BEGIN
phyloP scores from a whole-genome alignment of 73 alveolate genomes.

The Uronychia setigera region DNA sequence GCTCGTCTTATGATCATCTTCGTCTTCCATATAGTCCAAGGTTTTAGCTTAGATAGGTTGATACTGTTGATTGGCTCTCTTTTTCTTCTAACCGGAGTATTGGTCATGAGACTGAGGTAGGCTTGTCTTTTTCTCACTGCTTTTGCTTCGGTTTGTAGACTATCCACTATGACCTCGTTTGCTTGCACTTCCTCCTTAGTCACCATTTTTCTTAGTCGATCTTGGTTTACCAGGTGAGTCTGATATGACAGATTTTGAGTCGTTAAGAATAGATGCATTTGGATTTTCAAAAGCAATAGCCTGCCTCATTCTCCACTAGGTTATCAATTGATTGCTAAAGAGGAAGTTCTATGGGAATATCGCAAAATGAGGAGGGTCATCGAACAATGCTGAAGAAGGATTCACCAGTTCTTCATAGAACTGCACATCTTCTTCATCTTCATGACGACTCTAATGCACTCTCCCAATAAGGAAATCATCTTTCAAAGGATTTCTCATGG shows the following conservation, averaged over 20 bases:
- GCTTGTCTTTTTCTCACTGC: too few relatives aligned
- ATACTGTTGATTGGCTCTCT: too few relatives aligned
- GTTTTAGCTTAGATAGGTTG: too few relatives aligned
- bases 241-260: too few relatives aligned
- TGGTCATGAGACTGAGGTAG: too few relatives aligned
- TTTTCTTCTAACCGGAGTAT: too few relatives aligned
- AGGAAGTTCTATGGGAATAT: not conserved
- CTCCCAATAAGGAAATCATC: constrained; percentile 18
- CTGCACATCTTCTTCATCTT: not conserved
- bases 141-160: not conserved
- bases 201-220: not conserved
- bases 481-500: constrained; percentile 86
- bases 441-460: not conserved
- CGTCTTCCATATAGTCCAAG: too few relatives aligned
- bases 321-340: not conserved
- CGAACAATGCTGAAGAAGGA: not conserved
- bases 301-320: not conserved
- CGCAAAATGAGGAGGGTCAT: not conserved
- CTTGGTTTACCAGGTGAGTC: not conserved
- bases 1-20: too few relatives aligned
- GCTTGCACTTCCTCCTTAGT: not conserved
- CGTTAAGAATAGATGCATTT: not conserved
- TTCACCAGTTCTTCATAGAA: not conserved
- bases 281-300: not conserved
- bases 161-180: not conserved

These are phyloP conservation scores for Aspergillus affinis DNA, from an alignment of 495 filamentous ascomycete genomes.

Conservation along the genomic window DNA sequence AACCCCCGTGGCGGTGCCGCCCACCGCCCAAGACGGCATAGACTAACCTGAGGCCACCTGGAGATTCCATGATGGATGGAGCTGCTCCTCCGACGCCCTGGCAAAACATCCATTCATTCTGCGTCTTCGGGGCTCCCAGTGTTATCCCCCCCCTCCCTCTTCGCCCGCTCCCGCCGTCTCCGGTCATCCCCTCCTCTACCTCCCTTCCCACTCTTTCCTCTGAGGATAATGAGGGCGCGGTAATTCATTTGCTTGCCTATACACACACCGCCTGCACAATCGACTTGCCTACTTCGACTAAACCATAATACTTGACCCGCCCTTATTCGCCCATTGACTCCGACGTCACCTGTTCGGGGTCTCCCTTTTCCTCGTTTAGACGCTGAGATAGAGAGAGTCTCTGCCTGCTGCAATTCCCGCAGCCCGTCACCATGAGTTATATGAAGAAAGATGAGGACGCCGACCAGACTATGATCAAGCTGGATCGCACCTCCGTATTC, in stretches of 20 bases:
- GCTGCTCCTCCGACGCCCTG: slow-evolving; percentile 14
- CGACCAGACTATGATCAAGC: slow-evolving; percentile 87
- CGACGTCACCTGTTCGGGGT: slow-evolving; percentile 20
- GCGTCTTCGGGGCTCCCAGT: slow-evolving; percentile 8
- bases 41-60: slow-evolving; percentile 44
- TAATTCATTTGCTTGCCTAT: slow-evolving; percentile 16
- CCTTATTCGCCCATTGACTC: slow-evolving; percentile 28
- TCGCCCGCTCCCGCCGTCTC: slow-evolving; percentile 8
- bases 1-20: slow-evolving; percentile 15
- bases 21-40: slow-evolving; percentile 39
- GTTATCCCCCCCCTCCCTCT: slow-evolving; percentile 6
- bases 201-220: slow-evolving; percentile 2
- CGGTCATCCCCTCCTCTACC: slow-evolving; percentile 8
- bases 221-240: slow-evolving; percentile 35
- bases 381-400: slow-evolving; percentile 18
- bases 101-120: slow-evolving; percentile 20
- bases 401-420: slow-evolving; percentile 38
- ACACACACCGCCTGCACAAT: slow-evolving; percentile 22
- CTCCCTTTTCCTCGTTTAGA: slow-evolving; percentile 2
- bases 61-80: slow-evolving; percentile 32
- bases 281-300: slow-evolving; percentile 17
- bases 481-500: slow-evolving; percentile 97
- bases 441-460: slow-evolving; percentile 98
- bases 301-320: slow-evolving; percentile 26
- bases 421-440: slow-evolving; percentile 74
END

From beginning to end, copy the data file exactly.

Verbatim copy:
phyloP scores from a whole-genome alignment of 73 alveolate genomes.

The Uronychia setigera region DNA sequence GCTCGTCTTATGATCATCTTCGTCTTCCATATAGTCCAAGGTTTTAGCTTAGATAGGTTGATACTGTTGATTGGCTCTCTTTTTCTTCTAACCGGAGTATTGGTCATGAGACTGAGGTAGGCTTGTCTTTTTCTCACTGCTTTTGCTTCGGTTTGTAGACTATCCACTATGACCTCGTTTGCTTGCACTTCCTCCTTAGTCACCATTTTTCTTAGTCGATCTTGGTTTACCAGGTGAGTCTGATATGACAGATTTTGAGTCGTTAAGAATAGATGCATTTGGATTTTCAAAAGCAATAGCCTGCCTCATTCTCCACTAGGTTATCAATTGATTGCTAAAGAGGAAGTTCTATGGGAATATCGCAAAATGAGGAGGGTCATCGAACAATGCTGAAGAAGGATTCACCAGTTCTTCATAGAACTGCACATCTTCTTCATCTTCATGACGACTCTAATGCACTCTCCCAATAAGGAAATCATCTTTCAAAGGATTTCTCATGG shows the following conservation, averaged over 20 bases:
- GCTTGTCTTTTTCTCACTGC: too few relatives aligned
- ATACTGTTGATTGGCTCTCT: too few relatives aligned
- GTTTTAGCTTAGATAGGTTG: too few relatives aligned
- bases 241-260: too few relatives aligned
- TGGTCATGAGACTGAGGTAG: too few relatives aligned
- TTTTCTTCTAACCGGAGTAT: too few relatives aligned
- AGGAAGTTCTATGGGAATAT: not conserved
- CTCCCAATAAGGAAATCATC: constrained; percentile 18
- CTGCACATCTTCTTCATCTT: not conserved
- bases 141-160: not conserved
- bases 201-220: not conserved
- bases 481-500: constrained; percentile 86
- bases 441-460: not conserved
- CGTCTTCCATATAGTCCAAG: too few relatives aligned
- bases 321-340: not conserved
- CGAACAATGCTGAAGAAGGA: not conserved
- bases 301-320: not conserved
- CGCAAAATGAGGAGGGTCAT: not conserved
- CTTGGTTTACCAGGTGAGTC: not conserved
- bases 1-20: too few relatives aligned
- GCTTGCACTTCCTCCTTAGT: not conserved
- CGTTAAGAATAGATGCATTT: not conserved
- TTCACCAGTTCTTCATAGAA: not conserved
- bases 281-300: not conserved
- bases 161-180: not conserved

These are phyloP conservation scores for Aspergillus affinis DNA, from an alignment of 495 filamentous ascomycete genomes.

Conservation along the genomic window DNA sequence AACCCCCGTGGCGGTGCCGCCCACCGCCCAAGACGGCATAGACTAACCTGAGGCCACCTGGAGATTCCATGATGGATGGAGCTGCTCCTCCGACGCCCTGGCAAAACATCCATTCATTCTGCGTCTTCGGGGCTCCCAGTGTTATCCCCCCCCTCCCTCTTCGCCCGCTCCCGCCGTCTCCGGTCATCCCCTCCTCTACCTCCCTTCCCACTCTTTCCTCTGAGGATAATGAGGGCGCGGTAATTCATTTGCTTGCCTATACACACACCGCCTGCACAATCGACTTGCCTACTTCGACTAAACCATAATACTTGACCCGCCCTTATTCGCCCATTGACTCCGACGTCACCTGTTCGGGGTCTCCCTTTTCCTCGTTTAGACGCTGAGATAGAGAGAGTCTCTGCCTGCTGCAATTCCCGCAGCCCGTCACCATGAGTTATATGAAGAAAGATGAGGACGCCGACCAGACTATGATCAAGCTGGATCGCACCTCCGTATTC, in stretches of 20 bases:
- GCTGCTCCTCCGACGCCCTG: slow-evolving; percentile 14
- CGACCAGACTATGATCAAGC: slow-evolving; percentile 87
- CGACGTCACCTGTTCGGGGT: slow-evolving; percentile 20
- GCGTCTTCGGGGCTCCCAGT: slow-evolving; percentile 8
- bases 41-60: slow-evolving; percentile 44
- TAATTCATTTGCTTGCCTAT: slow-evolving; percentile 16
- CCTTATTCGCCCATTGACTC: slow-evolving; percentile 28
- TCGCCCGCTCCCGCCGTCTC: slow-evolving; percentile 8
- bases 1-20: slow-evolving; percentile 15
- bases 21-40: slow-evolving; percentile 39
- GTTATCCCCCCCCTCCCTCT: slow-evolving; percentile 6
- bases 201-220: slow-evolving; percentile 2
- CGGTCATCCCCTCCTCTACC: slow-evolving; percentile 8
- bases 221-240: slow-evolving; percentile 35
- bases 381-400: slow-evolving; percentile 18
- bases 101-120: slow-evolving; percentile 20
- bases 401-420: slow-evolving; percentile 38
- ACACACACCGCCTGCACAAT: slow-evolving; percentile 22
- CTCCCTTTTCCTCGTTTAGA: slow-evolving; percentile 2
- bases 61-80: slow-evolving; percentile 32
- bases 281-300: slow-evolving; percentile 17
- bases 481-500: slow-evolving; percentile 97
- bases 441-460: slow-evolving; percentile 98
- bases 301-320: slow-evolving; percentile 26
- bases 421-440: slow-evolving; percentile 74